Again, it's not what's right that counts, but what makes the most money for the owning class. John Ayers


" According to the survey of richest men and women in UK property, carried out by Estates Gazette, the total value of the assets held by the country's top 100 wealthiest property investors has crashed to £ 34.32billion from £77.37billion over the past two years. The data shows that property's richest individuals fared slightly worse than the market overall. Between October 2007 and October 2009 the FTSE 350 real estate index showed a fall of 47 per cent. The seventh edition of the Estates Gazette rich list shows that between 2007 and 2009 the fortunes of the tycoons dropped by 56 per cent. One of the worst hit was Hemmings. According to the survey his personal wealth has fallen from just over £1billion last year to £300million this year - a 69 per cent drop. Britain's richest landlord, the Duke of Westminster, was also hit hard. His Grosvenor Group, which owns vast swathes of Mayfair and Belgravia, posted his worst results for 16 years in 2008. The Duke has slumped in value from £7billion in 2008 to £6.5billion after a 'challenging time' only cushioned by its 'well-diversified portfolio'." (Daily Mail, 24 October) RD

Saturday, November 07, 2009

Food for thought

- How capitalism works – the environment – Obama and his people hope to
get the year 2005 as the new baseline for the reduction of greenhouse
gases. They're touting 20% reduction by 2020, i.e. equivalent to 5% below
1990 levels or what was proposed at Kyoto but by 2010. Two steps back, one
forward. Great game!
- Let's get more people in prison. New proposed "get tough on criminals"
legislation by the Harper government is projected to increase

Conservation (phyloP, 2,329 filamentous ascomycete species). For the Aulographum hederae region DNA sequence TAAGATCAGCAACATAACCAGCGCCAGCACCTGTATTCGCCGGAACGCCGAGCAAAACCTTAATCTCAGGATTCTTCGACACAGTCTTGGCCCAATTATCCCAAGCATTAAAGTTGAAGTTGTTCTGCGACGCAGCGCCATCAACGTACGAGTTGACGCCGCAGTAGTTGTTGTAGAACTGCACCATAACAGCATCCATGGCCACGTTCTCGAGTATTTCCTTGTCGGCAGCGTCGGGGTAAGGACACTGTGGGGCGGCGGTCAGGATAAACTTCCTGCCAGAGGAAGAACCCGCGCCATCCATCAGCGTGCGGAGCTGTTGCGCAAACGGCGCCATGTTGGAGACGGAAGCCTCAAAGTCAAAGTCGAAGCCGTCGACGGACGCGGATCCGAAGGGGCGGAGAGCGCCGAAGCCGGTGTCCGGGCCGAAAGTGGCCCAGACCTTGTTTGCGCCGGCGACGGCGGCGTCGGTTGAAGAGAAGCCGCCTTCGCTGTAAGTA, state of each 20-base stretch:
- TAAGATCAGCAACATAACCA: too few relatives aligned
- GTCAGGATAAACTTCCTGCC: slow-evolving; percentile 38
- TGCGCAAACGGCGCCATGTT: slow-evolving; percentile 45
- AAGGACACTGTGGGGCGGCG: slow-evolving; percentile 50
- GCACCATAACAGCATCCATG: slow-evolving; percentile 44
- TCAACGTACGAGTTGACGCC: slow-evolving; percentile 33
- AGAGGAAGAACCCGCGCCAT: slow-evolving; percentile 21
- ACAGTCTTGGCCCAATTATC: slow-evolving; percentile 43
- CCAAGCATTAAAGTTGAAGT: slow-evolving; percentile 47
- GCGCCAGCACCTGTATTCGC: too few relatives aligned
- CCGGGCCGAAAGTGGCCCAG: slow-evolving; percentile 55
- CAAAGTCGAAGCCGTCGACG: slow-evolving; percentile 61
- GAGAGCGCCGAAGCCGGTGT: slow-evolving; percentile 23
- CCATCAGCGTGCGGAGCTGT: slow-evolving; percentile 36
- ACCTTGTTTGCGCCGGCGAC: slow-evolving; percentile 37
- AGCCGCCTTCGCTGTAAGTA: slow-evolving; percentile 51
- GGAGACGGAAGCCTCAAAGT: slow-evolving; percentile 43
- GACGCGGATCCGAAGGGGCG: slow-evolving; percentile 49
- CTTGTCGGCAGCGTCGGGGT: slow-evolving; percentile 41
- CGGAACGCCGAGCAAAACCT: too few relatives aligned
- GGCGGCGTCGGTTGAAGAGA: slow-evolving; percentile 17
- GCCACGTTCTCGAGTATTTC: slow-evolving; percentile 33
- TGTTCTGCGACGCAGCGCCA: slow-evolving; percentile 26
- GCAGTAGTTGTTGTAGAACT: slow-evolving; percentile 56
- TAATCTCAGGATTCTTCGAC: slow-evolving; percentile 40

incarceration by 10%, now about 149 per 100 000. The worst crime for most
of those caught in the drug net is that they are racial minorities,
especially aboriginal, or that they have fallen through the cracks in our
education system, or suffer from a host psychiatric and psychological
syndromes. Conversely, spending on anti-drug programs and mental health
lag way behind prison spending.(Toronto Star, 17/oct/09).
John Ayers


An artist 's conception shows Galactic Suite's hotel pod in orbit.

Barcelona, Spain
A company behind plans to open the first hotel in space says it is on target to accept its first paying guests in 2012 despite critics questioning the investment and time frame for the multi-billion dollar project. The Barcelona-based architects of The Galactic Suite Space Resort say it will cost $4.4 million for a three-night stay at the hotel, with this price including an eight-week training course on a tropical island. During their stay, guests would see the sun rise 15 times a day and travel around the world every 80 minutes. They would wear Velcro suits so they can crawl around their pod rooms by sticking themselves to the walls like Spiderman.
(Reuter, 1 November) RD

Friday, November 06, 2009